17 September 2008

The Growing Pains of Writing


I’m in the middle of edits for my third Samhain release. Wow. Sometimes I still have to pinch myself to believe it’s all real. And yet, I still feel like such a newbie at this game even though I’ve been published for three years now.

I’ve come to the decision that writing is like aging. You start off brand spanking new, wobbly on your feet, unsure, maybe even a little bottom heavy, but so darn proud of yourself. “I’m writing!” you tell people with excitement. “A story. Fiction. What’s it about? Oh, let me tell you!”

Usually when you submit your first chapter for your first critique is when you take your first fall. And, man, does it hurt. You’re bruised and in pain and maybe you might go back to crawling for a bit. Maybe you stop walking altogether. You realize that this writing thing isn’t nearly as easy as you’d thought. Point of view? What’s that? Head hopping? But Nora does it, why can’t I? Backstory? But my readers need to know where my characters are coming from before they can know where we’re going.

But then that muse starts talking to you again, whispering to get on your feet. Forces you to start walking again. At first you’re more wobbly than when you began but slowly you gain speed. Ah, now I see what they mean about backstory, and no one can write like Nora, so let’s not try. Your next critiques come back a little better and before you know it, you’re a toddler, running down the road, still stumbling, but exhilarated by your freedom.

So when do you become a teenager? When you first submit? That first “official” rejection? Ah, teenage angst. You’ve submitted your first query and you anxiously stand by the mailbox every day until you know your mailman’s whole life story. It’s kind of like waiting for that cute boy in English class to call you. Will he call? Will he ask you out? Will the editor like your stuff? Will she ask for more? And when the rejection comes, you cry. And cry. And eat a lot of chocolate. Stupid editor. What does she know anyway? My story is good! You sulk for a bit and then you stand up and start running again. This time you set your eye on a different editor and you hone your craft more.

And then the offer comes. Oh, man, someone likes your story enough that they WANT TO BUY IT! It’s like the boy asking you to prom. He noticed you! He likes you! You scream and jump up and down. You call all your friends and share your good news and they’re so excited for you that they scream and jump up and down too.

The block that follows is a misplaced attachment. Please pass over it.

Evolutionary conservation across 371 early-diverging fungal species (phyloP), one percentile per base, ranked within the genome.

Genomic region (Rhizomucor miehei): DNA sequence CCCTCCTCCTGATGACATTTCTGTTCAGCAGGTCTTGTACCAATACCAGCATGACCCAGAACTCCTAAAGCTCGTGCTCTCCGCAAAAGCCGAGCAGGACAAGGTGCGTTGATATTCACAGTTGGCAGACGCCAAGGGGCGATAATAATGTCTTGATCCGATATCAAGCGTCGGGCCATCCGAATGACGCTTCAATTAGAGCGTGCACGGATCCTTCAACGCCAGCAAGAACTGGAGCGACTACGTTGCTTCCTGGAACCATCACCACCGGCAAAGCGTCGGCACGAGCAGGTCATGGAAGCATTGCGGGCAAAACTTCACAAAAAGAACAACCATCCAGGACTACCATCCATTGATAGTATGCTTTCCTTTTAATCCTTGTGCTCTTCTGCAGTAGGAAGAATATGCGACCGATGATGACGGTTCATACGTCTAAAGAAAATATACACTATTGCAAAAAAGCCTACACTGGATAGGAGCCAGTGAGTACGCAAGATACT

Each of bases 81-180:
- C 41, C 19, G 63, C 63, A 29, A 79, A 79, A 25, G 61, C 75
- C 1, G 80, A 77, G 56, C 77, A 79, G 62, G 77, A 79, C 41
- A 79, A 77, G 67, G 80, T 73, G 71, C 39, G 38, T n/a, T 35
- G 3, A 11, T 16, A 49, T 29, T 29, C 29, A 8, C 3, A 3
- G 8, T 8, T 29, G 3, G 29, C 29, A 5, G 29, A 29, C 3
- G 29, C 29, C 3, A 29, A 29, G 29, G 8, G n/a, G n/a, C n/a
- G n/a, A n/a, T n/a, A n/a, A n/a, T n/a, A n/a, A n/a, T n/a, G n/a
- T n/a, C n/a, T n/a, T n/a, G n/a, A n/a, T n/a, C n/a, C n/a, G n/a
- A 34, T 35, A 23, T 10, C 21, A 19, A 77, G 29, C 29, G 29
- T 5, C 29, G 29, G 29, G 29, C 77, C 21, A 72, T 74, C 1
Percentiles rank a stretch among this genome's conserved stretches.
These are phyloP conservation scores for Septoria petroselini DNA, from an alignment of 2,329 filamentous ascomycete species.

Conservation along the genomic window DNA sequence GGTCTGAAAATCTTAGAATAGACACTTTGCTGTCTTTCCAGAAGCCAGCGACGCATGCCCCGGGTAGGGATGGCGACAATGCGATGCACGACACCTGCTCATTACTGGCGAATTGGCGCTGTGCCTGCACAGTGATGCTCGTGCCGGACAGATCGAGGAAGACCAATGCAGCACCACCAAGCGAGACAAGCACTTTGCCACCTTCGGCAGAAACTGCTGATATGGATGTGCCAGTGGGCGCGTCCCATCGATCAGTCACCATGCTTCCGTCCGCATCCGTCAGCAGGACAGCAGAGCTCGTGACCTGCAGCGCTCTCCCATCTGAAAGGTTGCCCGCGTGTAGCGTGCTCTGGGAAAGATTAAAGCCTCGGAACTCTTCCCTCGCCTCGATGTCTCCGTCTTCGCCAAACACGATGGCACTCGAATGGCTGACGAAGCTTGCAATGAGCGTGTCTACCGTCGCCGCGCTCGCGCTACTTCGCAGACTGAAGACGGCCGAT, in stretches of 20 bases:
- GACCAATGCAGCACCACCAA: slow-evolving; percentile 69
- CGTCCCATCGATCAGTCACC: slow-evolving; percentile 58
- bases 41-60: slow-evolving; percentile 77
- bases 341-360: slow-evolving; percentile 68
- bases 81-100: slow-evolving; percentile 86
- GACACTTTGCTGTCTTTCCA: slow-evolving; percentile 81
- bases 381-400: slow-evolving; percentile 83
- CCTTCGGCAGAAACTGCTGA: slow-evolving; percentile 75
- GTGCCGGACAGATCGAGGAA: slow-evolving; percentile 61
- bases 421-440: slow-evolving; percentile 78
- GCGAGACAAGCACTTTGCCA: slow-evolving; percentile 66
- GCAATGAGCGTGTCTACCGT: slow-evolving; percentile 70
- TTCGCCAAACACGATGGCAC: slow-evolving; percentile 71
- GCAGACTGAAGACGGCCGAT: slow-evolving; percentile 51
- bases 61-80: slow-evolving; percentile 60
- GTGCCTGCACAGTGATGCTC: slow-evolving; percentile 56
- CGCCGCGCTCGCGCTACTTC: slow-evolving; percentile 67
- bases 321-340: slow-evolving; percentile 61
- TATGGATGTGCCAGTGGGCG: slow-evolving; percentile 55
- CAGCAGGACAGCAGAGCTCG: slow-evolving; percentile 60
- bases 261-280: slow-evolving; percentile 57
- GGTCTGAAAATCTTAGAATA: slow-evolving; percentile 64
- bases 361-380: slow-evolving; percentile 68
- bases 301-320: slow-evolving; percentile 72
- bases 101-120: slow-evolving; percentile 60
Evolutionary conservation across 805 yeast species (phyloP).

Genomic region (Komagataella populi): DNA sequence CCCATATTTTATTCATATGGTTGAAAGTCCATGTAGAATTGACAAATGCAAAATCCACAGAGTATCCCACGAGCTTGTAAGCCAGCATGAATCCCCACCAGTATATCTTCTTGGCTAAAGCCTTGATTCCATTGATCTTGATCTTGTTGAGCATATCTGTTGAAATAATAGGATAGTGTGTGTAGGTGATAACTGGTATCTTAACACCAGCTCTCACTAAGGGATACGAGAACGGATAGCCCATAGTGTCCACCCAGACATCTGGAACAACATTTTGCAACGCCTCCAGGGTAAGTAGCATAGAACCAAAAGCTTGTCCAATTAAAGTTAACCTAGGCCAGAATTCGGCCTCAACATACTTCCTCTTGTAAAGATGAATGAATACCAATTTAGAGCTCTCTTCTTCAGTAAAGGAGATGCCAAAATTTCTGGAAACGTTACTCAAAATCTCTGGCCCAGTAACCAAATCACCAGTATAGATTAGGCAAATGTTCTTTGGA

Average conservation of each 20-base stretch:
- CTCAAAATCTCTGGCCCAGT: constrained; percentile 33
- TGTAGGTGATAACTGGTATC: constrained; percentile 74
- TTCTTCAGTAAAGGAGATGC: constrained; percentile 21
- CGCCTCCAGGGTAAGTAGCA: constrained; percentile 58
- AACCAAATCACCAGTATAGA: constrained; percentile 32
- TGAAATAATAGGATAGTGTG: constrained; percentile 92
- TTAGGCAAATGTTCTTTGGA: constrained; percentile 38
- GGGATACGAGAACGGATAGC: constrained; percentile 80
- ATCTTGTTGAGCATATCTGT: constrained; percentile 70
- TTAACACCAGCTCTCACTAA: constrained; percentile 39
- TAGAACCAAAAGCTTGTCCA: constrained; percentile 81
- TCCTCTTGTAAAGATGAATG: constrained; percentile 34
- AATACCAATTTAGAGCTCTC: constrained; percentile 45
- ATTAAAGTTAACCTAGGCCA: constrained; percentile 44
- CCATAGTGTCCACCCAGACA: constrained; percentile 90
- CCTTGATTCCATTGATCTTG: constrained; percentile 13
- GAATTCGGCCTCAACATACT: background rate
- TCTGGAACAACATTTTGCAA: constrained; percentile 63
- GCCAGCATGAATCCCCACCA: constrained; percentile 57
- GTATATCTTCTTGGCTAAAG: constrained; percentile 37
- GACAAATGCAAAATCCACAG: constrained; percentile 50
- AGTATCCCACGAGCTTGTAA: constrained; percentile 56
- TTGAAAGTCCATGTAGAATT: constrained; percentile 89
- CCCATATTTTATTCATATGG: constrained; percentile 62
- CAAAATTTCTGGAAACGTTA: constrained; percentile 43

So are you an adult now? You would think. But not so for me. Even after seven books I still feel like that teenager. Anxious, nervous, scared. I still find myself falling. Still find myself brushing my butt off (larger now because of all that chocolate), and toddle on.

I’m not sure I’ll ever be an adult. Every contract gets a scream of excitement and a little dance. And I still shed a tear with every rejection. I’m dating that boy in English class but it still feels so new and sometimes we’re a little awkward around each other. But I’m still hopeful, still excited and still loving what I do. Maybe I don’t ever want to be an adult. Adults tend to be cynical, tired, worn out, burnt out. No, I like being a teen.

About Sharon: Sharon Cullen is married to her high school sweetheart and they both act like teenagers together, even though they have two, real live teenagers living with them as well as a teenager-to-be. Sharon’s writing has been compared to Tara Janzen and her newest release from Samhain, Deception (romantic suspense), has received excellent reviews. Sharon also writes about vampires and her current work in progress is the next story in her Samhain vampire series. Visit Sharon's website to learn about all of her books.

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